No Weddings But a Funeral

It was a bleak, grey and cold day as I sat in the cafe nervously going over the Funeral Service I had prepared. Reading and re-reading my Bible talk, wanting it to be of hope and comfort, but also feeling like my words would be nothing more than confetti or fairy-floss.

I had never conducted a Funeral Service before. It was only five days earlier that my friend had called to tell me the awful news - her Father had suffered a sudden heart attack and died. My mouth felt dry and thick, and words were suddenly double-parking themselves in my head, unwilling to be moved toward my lips. I wanted to say the “right thing” but only awkward cliches and platitudes were escaping.

My friend asked me if I would conduct the Funeral Service and of course I was honored - terrified but honored. I can’t imagine saying goodbye to my Dad. Your parents are just one of those permanent fixtures in life that you cant imagine existing without.

The time for the Service had arrived, I gathered up my papers and headed towards the Crematorium. The Service went smoothly and was a wonderful celebration of my friend’s Father’s life - many great stories told, many memories shared and an excellent photo slideshow. Although it got me thinking - how can you sum up someone’s life in 45 minutes? The 200+ mourners then headed to an afternoon tea to continue chatting, remembering and reflecting upon their now lost friend, father and Husband.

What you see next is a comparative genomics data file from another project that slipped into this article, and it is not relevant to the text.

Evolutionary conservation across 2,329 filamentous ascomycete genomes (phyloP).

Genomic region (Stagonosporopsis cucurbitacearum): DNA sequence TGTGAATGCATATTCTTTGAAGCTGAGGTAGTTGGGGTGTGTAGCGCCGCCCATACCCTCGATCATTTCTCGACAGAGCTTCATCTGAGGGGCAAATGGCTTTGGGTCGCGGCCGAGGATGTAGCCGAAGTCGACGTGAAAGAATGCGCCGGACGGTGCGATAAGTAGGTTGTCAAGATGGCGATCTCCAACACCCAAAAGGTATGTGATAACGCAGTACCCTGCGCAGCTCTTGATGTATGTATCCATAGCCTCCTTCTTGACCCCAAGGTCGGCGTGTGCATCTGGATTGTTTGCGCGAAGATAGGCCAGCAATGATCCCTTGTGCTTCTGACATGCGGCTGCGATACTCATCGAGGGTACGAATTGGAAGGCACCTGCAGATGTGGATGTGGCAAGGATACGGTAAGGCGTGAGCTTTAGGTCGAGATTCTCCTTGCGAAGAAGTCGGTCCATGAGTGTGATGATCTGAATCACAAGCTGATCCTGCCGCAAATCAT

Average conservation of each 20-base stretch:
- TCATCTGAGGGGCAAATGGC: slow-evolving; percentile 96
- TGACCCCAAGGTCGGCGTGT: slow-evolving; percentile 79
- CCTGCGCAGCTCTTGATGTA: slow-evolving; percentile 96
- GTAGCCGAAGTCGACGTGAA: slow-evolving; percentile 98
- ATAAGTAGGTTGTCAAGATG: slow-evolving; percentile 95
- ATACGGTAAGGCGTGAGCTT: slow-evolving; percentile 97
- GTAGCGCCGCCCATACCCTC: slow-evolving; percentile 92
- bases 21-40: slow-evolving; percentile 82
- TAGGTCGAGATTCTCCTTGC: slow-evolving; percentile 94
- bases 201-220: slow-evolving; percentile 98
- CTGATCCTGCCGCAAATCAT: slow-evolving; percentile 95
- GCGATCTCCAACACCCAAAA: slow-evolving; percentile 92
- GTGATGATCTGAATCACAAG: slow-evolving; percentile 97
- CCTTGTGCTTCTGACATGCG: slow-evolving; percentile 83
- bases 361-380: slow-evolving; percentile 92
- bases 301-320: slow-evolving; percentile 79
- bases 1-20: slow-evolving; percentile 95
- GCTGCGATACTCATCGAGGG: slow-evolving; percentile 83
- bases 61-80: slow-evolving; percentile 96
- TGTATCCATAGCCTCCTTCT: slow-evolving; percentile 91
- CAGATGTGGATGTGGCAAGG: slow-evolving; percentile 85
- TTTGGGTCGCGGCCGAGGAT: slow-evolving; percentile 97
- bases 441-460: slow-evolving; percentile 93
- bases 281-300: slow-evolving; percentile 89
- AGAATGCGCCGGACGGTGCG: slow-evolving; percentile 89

Although a few weeks have passed since that day, it is still very fresh in my mind; the conversations had, the memories shared, and the feeling of loss and sadness. I pray and trust that I was helpful to my friend and her family during the day and since. I have also had some time to reflect on what I learnt that day, as I conducted my first Funeral Service - some initial thoughts:-

  • Death is still the unspoken fear & enemy of most Australians and subsequently they find death and Funerals extremely unsettling and awkward
  • People look to loving, servant leadership during this time as they are unsure how to deal with death and funerals and all that goes with it. As awkward and ill-equipped as I felt to take the “lead” my friend and her family seemed glad to have someone serve them by leading them through this time
  • Funerals are a unique situation where people are faced with their own mortality and are inclined to reflect on life more than they would otherwise.
  • Funerals are a marvelous opportunity to lovingly and sensitively share the hope of Jesus and the reality that this life is not all there is

6 Comments

  1. Goldy says:

    Nice to read a new blog, sad to read the circumstances. What an honour to be a part of such an intimate experience for friends & family of the deceased. What a great opportunity to show the compassionate face of Christ in your actions!

  2. Goldy says:

    I never thought an online “Jolly” monk would take a vow of silence!
    I’m waiting in eager expectation for the next blog!

  3. Goldy says:

    Don’t think that we/I have given up on you. You can do it!!!!

  4. Goldy says:

    Almost the middle of the year. I am feeling the blogging vibe rise up in your bones! Don’t fight it!

  5. Goldy says:

    Thousands would give up hope, yet I soldier on! Waiting in eager anticipation…